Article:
LOS ANGELES - Adult model Bonnie, aka "Kitten," visited an adult-video store hoping to find a DVD featuring wheelchair-bound people. She found none.
Asked if any were in stock, the clerk said, "We do not carry those videos because they might offend somebody."
Frustrated, Bonnie wondered why videos with wheelchair-bound people were considered offensive, compared to other types of films. Sick of being shunned as nonsexual, Bonnie created , an online home for disabled models like herself.
"Everyone deserves the chance to express themselves as adult models," Bonnie explained. "Just because we are disabled doesn't mean we can't do this. My models tell me that since they have joined the site, their confidence levels have shot up, they feel better about themselves and they feel pretty and sexy. It's so worth it. I've done something for these people that no one else could do."
Since Bonnie started the site in 2002, models have emerged and bonded around a drive to spread the message that they have the same needs and desires as anyone else.
"The media has pretty much shut out disabled people, except for the usual geriatric wheelchair ads, or show them as some pathetic, needy type of person, a freak or the bitter disabled person," Bonnie said. "We created GGW in response to this rejection. We wanted a sanctuary to express ourselves in a sensual way, to be seen as sexy and to be seen as adults.
"We chose the name as a play on words. If you can't laugh at yourself and [not] take everything seriously, what's the point of living? The name is a humorous way to cope with some of the struggles we face as disabled people."
GGW thrives with the assistance of Bonnie's boyfriend Kurt, aka Diablo, who is featured on the site and has osteogenesis imperfecta, a genetic disorder characterized by bones that break easily.
Bonnie and Kurt, who have been involved in the adult industry for years, travel often to promote GGW. Kurt took Bonnie to the AVN Awards Show in 2005 while working for Extreme Associates. At the show, they were approached by esteemed photographer Michael Grecco, who was working on his book : An R-Rated Look at an X-Rated Industry.
The two were the subjects of two pages bearing a photo and a statement: "Need proof that the adult industry is an equal-opportunity employer? Look no further than on- and off-screen handicapped couple Diablo and Kitten."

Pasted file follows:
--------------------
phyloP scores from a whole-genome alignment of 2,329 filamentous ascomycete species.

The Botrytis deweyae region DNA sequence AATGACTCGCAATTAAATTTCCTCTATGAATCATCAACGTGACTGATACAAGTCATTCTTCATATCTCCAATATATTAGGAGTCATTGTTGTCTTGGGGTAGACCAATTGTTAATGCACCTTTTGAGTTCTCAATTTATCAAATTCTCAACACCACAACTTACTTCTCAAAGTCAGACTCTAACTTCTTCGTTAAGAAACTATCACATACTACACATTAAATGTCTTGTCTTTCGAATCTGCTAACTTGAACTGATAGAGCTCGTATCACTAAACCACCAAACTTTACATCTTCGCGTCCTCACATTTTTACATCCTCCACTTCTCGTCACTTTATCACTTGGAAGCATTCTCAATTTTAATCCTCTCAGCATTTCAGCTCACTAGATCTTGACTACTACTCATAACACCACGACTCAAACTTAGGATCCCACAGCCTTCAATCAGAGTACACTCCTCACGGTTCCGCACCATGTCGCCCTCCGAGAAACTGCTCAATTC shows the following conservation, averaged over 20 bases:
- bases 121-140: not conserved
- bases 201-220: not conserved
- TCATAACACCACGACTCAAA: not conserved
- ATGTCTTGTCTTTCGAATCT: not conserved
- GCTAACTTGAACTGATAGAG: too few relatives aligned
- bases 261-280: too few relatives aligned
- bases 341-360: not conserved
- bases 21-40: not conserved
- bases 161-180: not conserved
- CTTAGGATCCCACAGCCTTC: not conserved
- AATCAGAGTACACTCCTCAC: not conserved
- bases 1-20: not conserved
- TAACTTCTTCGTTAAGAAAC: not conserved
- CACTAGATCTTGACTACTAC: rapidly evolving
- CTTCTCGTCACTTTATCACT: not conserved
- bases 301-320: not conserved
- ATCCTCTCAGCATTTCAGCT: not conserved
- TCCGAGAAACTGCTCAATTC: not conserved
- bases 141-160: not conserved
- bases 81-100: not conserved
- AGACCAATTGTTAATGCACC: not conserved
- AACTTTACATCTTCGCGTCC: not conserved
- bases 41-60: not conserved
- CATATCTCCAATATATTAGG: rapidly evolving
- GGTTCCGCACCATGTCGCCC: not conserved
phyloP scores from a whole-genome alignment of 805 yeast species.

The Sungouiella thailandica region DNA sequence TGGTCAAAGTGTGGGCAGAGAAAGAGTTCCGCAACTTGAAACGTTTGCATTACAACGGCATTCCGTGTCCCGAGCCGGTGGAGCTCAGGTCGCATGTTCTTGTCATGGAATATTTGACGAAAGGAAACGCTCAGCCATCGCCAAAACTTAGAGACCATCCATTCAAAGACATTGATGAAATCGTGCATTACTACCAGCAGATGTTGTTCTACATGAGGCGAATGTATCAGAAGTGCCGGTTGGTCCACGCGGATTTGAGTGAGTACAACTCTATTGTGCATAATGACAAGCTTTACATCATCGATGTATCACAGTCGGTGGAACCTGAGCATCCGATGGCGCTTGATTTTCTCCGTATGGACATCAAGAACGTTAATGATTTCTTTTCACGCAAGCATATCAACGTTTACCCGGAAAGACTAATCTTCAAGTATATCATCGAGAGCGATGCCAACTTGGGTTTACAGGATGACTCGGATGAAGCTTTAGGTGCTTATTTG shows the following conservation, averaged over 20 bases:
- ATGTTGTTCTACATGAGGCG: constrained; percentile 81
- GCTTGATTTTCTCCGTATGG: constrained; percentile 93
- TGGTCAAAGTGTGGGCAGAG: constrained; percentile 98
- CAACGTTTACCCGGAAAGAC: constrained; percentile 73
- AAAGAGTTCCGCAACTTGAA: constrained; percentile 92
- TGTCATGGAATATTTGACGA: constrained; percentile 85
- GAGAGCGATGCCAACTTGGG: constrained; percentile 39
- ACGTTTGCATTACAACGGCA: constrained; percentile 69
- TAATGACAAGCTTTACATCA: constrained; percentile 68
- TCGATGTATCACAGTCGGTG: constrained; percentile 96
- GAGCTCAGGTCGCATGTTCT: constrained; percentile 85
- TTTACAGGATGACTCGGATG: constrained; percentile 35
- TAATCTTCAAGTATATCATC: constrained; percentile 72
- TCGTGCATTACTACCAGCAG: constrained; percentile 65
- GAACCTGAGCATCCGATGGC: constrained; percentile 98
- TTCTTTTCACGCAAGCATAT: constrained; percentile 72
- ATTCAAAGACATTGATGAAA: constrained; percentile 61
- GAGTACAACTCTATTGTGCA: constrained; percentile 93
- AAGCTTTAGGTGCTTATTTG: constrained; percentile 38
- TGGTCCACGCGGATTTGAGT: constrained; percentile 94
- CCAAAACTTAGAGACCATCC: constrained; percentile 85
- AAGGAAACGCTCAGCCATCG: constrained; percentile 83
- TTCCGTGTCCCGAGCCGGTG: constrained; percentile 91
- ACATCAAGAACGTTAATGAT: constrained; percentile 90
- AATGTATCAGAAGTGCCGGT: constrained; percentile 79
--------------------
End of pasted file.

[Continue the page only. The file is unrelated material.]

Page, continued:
"I want to show the world a 3-foot wheelchair vamp dwarf can be sexy," Bonnie said in the pages' description of the couple's love for the adult industry.
Bonnie began her career as a webmaster in 2001, when she formed a site similar to Gimps Gone Wild. She split ways with her partner and established her current site, which features non-nude and nude photographs and video for which she pays models 70 percent. Bonnie said the site now has more traffic than any other adult site featuring disabled models.
Model Misstress Mayhem, who has cerebral palsy, said she is happy to have found a place to express herself.
"I love being on GGW," she said. "It not only helps my own self-confidence, but I get mail from adoring female fans thanking me for being a role model. I am strong, beautiful and sexy, with a motor to propel me. Love me or hate me, this job gets people with disabilities noticed as sexual beings, and that can only be a positive thing!"
Heather is a GGW model who has spina bifida, which is characterized by a cleft spine or an incomplete closure in the spinal column.
"I like being a model for GGW because it gives you so much freedom," she said. "You can show the world, ‘I may be handicapped, but I am still beautiful.'"
Bonnie said she has encountered "devotees," people who are attracted to the disabled. A conference for devotees is held by the , a support group and social club founded in 1996 for amputees, people with other disabilities and their admirers. Bonnie said the conference, which was created to bring together devotee men and disabled women, was founded by a devotee man and his amputee wife.
Conference founder Jama Bennett has been an amputee for almost 23 years. When she lost her leg, she was refused by her then-husband and other men who regarded her as "different." Her world opened up when she discovered men who found her attractive, not only for her disability but for her strength.
"My own interest is piqued by how well she copes with her disability, how well she transcends it and in the special ways that she does things," one admirer explained to Bennett. "I prefer a woman who is confident and competent, not downtrodden. Of course, like any mature individual, she knows how to accept assistance that is thoughtfully offered and how to ask for help when she needs it. Meanwhile, she gets on with her life, moving gracefully and happily forward in her wheelchair."
"At first, I was offended by them," Bonnie said of devotees. "I thought, ‘Why are these freaks getting off on my impediment?' However, they have turned out to be the nicest, most respectful people I have ever met."